Written by Cheryl of Backseat Gourmet
Whether your single status is essentially permanent or only for the weekend, it is hard to be parenting solo. I’ve been on my own, more or less for the last two months. I know that I’m not alone in my situation. Plenty of us have partners that travel for work or work out of town entirely, are single by choice or circumstances, or are what my sister-in-law refers to as a Mingle (a married single parent).
Aside from the need for a break every now and then, I find the most difficult part of being alone with my girls is the food. From grocery shopping with a 2 and 4 year old to finding the motivation to cook a nice meal. All of it can be enough to make me want to throw some grilled cheese and ketchup on the table and call it a day. But I ran out of bread.
As parents we pick our battles. While I always insist on manners and certain dinnertime rules, I find myself reaching for that bag of bread more than normal when I’m on my own. Some days I can’t face the battle over whether we are having stew again. I’m learning, however, that its okay to do that.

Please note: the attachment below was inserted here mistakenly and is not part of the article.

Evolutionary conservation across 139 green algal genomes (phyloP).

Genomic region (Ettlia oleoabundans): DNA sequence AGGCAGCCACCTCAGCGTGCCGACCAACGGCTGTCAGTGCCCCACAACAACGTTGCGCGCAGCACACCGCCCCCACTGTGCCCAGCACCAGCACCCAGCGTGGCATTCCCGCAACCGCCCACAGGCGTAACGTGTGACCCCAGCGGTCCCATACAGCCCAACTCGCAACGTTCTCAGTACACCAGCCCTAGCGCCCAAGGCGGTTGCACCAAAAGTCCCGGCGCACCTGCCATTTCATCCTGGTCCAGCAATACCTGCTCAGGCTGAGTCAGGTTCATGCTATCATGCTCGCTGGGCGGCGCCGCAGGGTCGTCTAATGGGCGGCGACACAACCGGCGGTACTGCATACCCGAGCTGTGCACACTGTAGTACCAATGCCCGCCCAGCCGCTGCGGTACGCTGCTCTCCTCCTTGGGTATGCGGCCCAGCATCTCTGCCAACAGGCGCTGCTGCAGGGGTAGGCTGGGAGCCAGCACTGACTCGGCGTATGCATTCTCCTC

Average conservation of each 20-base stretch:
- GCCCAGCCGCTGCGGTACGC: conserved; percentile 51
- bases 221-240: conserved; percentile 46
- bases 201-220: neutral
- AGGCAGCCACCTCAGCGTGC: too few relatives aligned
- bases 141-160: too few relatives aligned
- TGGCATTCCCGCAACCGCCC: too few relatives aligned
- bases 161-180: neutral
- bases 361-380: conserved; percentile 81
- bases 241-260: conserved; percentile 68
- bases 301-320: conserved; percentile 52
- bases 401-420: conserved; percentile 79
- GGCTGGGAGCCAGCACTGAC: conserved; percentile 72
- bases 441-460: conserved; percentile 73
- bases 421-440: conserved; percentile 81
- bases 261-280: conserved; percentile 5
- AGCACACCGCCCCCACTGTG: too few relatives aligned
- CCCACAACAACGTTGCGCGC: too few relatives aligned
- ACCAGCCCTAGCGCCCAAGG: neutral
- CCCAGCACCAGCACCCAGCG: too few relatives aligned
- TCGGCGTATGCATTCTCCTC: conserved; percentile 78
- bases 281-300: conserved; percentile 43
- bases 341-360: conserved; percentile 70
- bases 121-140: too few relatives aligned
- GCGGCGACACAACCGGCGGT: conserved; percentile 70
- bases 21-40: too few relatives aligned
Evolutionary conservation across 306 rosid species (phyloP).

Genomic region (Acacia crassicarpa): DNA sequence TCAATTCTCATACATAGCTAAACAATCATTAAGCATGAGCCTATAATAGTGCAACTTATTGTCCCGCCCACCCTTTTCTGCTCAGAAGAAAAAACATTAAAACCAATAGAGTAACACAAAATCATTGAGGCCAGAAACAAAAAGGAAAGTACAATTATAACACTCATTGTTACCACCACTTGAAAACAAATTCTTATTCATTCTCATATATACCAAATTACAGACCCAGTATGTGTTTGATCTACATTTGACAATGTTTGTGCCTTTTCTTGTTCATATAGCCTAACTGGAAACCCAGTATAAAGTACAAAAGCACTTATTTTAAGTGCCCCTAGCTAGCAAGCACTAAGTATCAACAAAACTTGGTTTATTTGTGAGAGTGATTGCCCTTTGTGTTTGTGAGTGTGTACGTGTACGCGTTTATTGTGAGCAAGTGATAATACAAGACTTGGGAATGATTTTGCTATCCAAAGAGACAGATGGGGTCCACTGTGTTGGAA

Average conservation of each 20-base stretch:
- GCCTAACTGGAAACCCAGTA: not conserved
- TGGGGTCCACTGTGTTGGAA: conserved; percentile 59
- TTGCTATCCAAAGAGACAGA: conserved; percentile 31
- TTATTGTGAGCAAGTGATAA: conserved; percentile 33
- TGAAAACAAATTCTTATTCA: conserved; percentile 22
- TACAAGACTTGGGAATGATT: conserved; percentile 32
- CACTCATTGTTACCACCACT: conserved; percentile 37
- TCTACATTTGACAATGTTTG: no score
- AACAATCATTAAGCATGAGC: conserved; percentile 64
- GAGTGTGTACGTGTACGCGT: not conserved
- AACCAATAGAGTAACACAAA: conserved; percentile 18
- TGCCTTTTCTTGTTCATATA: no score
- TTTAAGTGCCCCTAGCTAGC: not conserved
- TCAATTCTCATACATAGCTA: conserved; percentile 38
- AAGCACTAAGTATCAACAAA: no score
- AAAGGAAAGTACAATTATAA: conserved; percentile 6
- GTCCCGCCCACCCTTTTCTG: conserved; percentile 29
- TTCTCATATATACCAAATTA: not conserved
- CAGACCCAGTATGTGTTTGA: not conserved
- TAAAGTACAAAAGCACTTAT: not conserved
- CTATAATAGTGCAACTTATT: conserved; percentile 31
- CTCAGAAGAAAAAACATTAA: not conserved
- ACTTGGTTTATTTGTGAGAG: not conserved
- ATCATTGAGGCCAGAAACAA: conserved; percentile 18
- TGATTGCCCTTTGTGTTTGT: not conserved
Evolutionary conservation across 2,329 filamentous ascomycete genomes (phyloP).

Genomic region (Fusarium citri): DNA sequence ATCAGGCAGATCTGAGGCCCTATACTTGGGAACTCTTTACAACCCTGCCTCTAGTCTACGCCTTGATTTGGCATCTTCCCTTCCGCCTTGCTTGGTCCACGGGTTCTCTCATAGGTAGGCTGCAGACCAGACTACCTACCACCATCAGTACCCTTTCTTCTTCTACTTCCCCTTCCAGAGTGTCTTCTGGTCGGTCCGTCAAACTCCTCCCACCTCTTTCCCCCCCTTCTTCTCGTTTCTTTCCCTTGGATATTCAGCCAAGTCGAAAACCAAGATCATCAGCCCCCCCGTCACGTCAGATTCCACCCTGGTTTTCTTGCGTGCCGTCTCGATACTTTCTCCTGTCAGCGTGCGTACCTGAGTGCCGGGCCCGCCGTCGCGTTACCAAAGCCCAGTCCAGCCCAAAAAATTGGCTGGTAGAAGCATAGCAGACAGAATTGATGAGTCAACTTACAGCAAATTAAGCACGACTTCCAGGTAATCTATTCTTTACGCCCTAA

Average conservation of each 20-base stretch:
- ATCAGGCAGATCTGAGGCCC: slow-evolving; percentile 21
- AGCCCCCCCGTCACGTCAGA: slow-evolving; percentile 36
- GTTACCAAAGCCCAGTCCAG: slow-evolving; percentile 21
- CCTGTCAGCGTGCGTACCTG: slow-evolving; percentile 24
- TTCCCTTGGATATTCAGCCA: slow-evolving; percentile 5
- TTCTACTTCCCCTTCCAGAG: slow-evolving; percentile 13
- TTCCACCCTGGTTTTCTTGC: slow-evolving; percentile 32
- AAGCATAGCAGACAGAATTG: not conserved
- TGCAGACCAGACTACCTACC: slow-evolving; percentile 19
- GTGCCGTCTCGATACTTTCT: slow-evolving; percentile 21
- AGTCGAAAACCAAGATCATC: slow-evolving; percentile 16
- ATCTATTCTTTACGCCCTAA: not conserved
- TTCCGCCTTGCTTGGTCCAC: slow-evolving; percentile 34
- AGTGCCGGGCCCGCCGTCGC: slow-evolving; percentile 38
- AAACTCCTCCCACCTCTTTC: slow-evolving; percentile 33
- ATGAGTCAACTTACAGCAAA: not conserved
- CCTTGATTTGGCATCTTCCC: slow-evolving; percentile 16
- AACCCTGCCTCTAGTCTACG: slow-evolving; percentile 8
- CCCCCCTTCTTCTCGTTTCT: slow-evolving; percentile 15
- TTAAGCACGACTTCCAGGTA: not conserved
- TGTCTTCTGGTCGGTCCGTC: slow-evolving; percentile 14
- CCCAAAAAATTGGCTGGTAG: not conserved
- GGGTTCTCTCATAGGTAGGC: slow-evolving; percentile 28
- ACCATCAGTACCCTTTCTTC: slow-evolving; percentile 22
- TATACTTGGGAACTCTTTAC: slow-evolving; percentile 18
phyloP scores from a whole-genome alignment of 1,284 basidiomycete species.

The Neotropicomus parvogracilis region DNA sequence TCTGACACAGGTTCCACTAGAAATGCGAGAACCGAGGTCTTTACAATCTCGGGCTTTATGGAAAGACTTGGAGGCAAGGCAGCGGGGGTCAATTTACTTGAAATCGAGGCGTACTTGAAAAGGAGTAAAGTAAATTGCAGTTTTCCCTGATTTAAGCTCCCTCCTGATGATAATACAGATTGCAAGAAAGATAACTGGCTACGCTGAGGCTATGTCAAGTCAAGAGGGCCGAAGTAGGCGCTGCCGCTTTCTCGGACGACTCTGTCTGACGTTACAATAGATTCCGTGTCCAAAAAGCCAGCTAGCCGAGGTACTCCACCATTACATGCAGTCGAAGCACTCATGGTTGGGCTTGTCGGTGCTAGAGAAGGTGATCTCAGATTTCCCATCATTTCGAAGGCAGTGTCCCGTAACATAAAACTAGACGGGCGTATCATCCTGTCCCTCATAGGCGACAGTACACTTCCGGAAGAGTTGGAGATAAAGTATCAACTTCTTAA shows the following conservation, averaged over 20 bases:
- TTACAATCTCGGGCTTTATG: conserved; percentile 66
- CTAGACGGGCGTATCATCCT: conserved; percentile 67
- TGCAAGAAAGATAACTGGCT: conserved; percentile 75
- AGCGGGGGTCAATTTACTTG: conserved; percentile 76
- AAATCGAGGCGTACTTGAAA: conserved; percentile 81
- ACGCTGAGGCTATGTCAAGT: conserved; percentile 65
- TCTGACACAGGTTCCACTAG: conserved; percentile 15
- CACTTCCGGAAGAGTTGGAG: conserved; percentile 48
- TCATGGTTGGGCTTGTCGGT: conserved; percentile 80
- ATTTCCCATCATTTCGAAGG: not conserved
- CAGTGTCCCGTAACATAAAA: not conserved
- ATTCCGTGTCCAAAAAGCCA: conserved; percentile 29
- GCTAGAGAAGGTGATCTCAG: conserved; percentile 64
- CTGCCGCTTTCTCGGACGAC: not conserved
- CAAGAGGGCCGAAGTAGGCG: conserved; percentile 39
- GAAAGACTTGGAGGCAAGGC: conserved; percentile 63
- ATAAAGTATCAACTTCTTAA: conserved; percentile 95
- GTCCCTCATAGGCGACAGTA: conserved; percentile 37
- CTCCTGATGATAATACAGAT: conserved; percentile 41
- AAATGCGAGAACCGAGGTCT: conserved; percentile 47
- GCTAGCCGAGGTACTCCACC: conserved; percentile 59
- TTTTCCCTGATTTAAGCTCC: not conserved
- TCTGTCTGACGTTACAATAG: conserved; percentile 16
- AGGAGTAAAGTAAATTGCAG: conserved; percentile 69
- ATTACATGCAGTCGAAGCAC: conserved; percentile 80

Tips for the Single Parent as Cook
Here are some tips, gathered from my own experience as well as from family and friends in a variety of single parenting situations, to help you manage feeding and cooking your kids solo.
All moms agree this is one of the most important things. Knowing ahead of time what you want to cook and when helps with both grocery shopping and the daily effort to get dinner on the table. Check out our great tips on meal planning here and here.
Set the Table
We always sit down at the dinner table, even on rough days. We maintain all the normal dinnertime rituals, light candles, and bring out the napkins. The conversations are different, but parenting solo doesn’t mean you sacrifice the lessons and comfort of family dinner.
On the days when you get a chance to hunker down in the kitchen, always make more than you and your kids can eat. Double recipes, pick ones that serve 6-8, or just make a giant pot of chili. Freeze the extras to have meals on hand for days when cooking isn’t a desirable option.
Embrace the Slow Cooker